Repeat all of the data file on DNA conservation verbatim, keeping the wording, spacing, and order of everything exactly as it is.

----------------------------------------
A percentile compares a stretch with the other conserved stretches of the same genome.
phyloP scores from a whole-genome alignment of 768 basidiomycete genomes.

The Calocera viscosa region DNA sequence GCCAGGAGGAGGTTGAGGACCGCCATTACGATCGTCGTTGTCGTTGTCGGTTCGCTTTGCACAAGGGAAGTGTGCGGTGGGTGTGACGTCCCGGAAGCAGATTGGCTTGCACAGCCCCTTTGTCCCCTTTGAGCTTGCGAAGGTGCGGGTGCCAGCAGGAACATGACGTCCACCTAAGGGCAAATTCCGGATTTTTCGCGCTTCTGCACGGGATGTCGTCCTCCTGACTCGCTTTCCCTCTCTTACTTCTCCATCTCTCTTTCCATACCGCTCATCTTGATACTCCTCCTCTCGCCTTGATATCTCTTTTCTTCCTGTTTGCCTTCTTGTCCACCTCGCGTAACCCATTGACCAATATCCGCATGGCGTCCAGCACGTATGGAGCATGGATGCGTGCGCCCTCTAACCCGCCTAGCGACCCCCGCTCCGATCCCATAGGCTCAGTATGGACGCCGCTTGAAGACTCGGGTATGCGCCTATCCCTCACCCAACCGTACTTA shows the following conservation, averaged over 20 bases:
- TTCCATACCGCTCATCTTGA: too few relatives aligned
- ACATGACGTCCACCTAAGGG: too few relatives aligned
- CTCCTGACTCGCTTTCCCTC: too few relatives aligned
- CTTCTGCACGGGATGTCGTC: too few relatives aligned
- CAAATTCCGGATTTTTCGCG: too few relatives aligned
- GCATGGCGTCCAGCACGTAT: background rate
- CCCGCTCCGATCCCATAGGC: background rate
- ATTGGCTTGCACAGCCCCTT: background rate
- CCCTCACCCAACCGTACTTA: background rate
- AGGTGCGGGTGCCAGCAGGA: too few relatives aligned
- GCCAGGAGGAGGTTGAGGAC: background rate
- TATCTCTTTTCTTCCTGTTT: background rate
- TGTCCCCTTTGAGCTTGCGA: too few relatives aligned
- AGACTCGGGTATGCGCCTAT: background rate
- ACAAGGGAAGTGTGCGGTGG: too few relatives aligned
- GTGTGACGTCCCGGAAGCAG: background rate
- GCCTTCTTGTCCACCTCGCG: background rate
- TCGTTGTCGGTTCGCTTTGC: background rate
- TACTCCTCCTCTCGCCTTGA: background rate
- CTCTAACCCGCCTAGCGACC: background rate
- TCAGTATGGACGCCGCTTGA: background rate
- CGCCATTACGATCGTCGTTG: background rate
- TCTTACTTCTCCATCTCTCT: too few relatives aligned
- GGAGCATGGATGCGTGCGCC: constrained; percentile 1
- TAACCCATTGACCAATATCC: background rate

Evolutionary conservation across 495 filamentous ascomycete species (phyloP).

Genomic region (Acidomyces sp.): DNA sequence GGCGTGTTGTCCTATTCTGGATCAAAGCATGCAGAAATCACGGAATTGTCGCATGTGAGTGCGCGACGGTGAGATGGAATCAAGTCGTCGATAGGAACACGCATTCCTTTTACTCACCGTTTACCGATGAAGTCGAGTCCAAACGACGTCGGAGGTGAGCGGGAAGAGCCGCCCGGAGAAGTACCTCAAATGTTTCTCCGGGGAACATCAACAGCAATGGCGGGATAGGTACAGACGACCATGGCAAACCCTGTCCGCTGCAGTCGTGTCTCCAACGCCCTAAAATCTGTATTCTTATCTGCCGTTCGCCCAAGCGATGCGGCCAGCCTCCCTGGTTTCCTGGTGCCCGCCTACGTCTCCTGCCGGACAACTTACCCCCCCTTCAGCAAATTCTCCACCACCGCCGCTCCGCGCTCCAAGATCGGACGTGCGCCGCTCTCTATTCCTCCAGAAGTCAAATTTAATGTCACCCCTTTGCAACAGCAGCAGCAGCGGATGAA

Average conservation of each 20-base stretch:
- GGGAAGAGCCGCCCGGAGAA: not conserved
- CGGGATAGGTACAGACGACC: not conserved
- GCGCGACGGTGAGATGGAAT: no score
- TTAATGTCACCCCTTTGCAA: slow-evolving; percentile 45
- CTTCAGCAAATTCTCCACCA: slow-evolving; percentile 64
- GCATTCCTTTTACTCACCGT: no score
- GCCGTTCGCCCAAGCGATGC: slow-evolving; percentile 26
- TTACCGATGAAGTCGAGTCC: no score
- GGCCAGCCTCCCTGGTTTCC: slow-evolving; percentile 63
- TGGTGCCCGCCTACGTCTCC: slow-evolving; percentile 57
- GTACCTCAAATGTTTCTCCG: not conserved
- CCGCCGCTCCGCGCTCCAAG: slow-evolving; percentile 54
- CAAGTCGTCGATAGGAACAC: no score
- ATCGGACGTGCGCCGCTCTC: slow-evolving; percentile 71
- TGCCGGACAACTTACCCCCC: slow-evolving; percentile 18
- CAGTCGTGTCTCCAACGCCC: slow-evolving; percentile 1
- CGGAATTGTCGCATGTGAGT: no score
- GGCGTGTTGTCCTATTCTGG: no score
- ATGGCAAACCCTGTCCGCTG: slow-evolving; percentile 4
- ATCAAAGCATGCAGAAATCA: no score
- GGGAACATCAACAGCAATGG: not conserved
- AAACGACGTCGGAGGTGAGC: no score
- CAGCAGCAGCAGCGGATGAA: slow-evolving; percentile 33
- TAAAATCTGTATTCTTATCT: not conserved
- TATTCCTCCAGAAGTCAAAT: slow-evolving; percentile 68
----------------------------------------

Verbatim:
A percentile compares a stretch with the other conserved stretches of the same genome.
phyloP scores from a whole-genome alignment of 768 basidiomycete genomes.

The Calocera viscosa region DNA sequence GCCAGGAGGAGGTTGAGGACCGCCATTACGATCGTCGTTGTCGTTGTCGGTTCGCTTTGCACAAGGGAAGTGTGCGGTGGGTGTGACGTCCCGGAAGCAGATTGGCTTGCACAGCCCCTTTGTCCCCTTTGAGCTTGCGAAGGTGCGGGTGCCAGCAGGAACATGACGTCCACCTAAGGGCAAATTCCGGATTTTTCGCGCTTCTGCACGGGATGTCGTCCTCCTGACTCGCTTTCCCTCTCTTACTTCTCCATCTCTCTTTCCATACCGCTCATCTTGATACTCCTCCTCTCGCCTTGATATCTCTTTTCTTCCTGTTTGCCTTCTTGTCCACCTCGCGTAACCCATTGACCAATATCCGCATGGCGTCCAGCACGTATGGAGCATGGATGCGTGCGCCCTCTAACCCGCCTAGCGACCCCCGCTCCGATCCCATAGGCTCAGTATGGACGCCGCTTGAAGACTCGGGTATGCGCCTATCCCTCACCCAACCGTACTTA shows the following conservation, averaged over 20 bases:
- TTCCATACCGCTCATCTTGA: too few relatives aligned
- ACATGACGTCCACCTAAGGG: too few relatives aligned
- CTCCTGACTCGCTTTCCCTC: too few relatives aligned
- CTTCTGCACGGGATGTCGTC: too few relatives aligned
- CAAATTCCGGATTTTTCGCG: too few relatives aligned
- GCATGGCGTCCAGCACGTAT: background rate
- CCCGCTCCGATCCCATAGGC: background rate
- ATTGGCTTGCACAGCCCCTT: background rate
- CCCTCACCCAACCGTACTTA: background rate
- AGGTGCGGGTGCCAGCAGGA: too few relatives aligned
- GCCAGGAGGAGGTTGAGGAC: background rate
- TATCTCTTTTCTTCCTGTTT: background rate
- TGTCCCCTTTGAGCTTGCGA: too few relatives aligned
- AGACTCGGGTATGCGCCTAT: background rate
- ACAAGGGAAGTGTGCGGTGG: too few relatives aligned
- GTGTGACGTCCCGGAAGCAG: background rate
- GCCTTCTTGTCCACCTCGCG: background rate
- TCGTTGTCGGTTCGCTTTGC: background rate
- TACTCCTCCTCTCGCCTTGA: background rate
- CTCTAACCCGCCTAGCGACC: background rate
- TCAGTATGGACGCCGCTTGA: background rate
- CGCCATTACGATCGTCGTTG: background rate
- TCTTACTTCTCCATCTCTCT: too few relatives aligned
- GGAGCATGGATGCGTGCGCC: constrained; percentile 1
- TAACCCATTGACCAATATCC: background rate

Evolutionary conservation across 495 filamentous ascomycete species (phyloP).

Genomic region (Acidomyces sp.): DNA sequence GGCGTGTTGTCCTATTCTGGATCAAAGCATGCAGAAATCACGGAATTGTCGCATGTGAGTGCGCGACGGTGAGATGGAATCAAGTCGTCGATAGGAACACGCATTCCTTTTACTCACCGTTTACCGATGAAGTCGAGTCCAAACGACGTCGGAGGTGAGCGGGAAGAGCCGCCCGGAGAAGTACCTCAAATGTTTCTCCGGGGAACATCAACAGCAATGGCGGGATAGGTACAGACGACCATGGCAAACCCTGTCCGCTGCAGTCGTGTCTCCAACGCCCTAAAATCTGTATTCTTATCTGCCGTTCGCCCAAGCGATGCGGCCAGCCTCCCTGGTTTCCTGGTGCCCGCCTACGTCTCCTGCCGGACAACTTACCCCCCCTTCAGCAAATTCTCCACCACCGCCGCTCCGCGCTCCAAGATCGGACGTGCGCCGCTCTCTATTCCTCCAGAAGTCAAATTTAATGTCACCCCTTTGCAACAGCAGCAGCAGCGGATGAA

Average conservation of each 20-base stretch:
- GGGAAGAGCCGCCCGGAGAA: not conserved
- CGGGATAGGTACAGACGACC: not conserved
- GCGCGACGGTGAGATGGAAT: no score
- TTAATGTCACCCCTTTGCAA: slow-evolving; percentile 45
- CTTCAGCAAATTCTCCACCA: slow-evolving; percentile 64
- GCATTCCTTTTACTCACCGT: no score
- GCCGTTCGCCCAAGCGATGC: slow-evolving; percentile 26
- TTACCGATGAAGTCGAGTCC: no score
- GGCCAGCCTCCCTGGTTTCC: slow-evolving; percentile 63
- TGGTGCCCGCCTACGTCTCC: slow-evolving; percentile 57
- GTACCTCAAATGTTTCTCCG: not conserved
- CCGCCGCTCCGCGCTCCAAG: slow-evolving; percentile 54
- CAAGTCGTCGATAGGAACAC: no score
- ATCGGACGTGCGCCGCTCTC: slow-evolving; percentile 71
- TGCCGGACAACTTACCCCCC: slow-evolving; percentile 18
- CAGTCGTGTCTCCAACGCCC: slow-evolving; percentile 1
- CGGAATTGTCGCATGTGAGT: no score
- GGCGTGTTGTCCTATTCTGG: no score
- ATGGCAAACCCTGTCCGCTG: slow-evolving; percentile 4
- ATCAAAGCATGCAGAAATCA: no score
- GGGAACATCAACAGCAATGG: not conserved
- AAACGACGTCGGAGGTGAGC: no score
- CAGCAGCAGCAGCGGATGAA: slow-evolving; percentile 33
- TAAAATCTGTATTCTTATCT: not conserved
- TATTCCTCCAGAAGTCAAAT: slow-evolving; percentile 68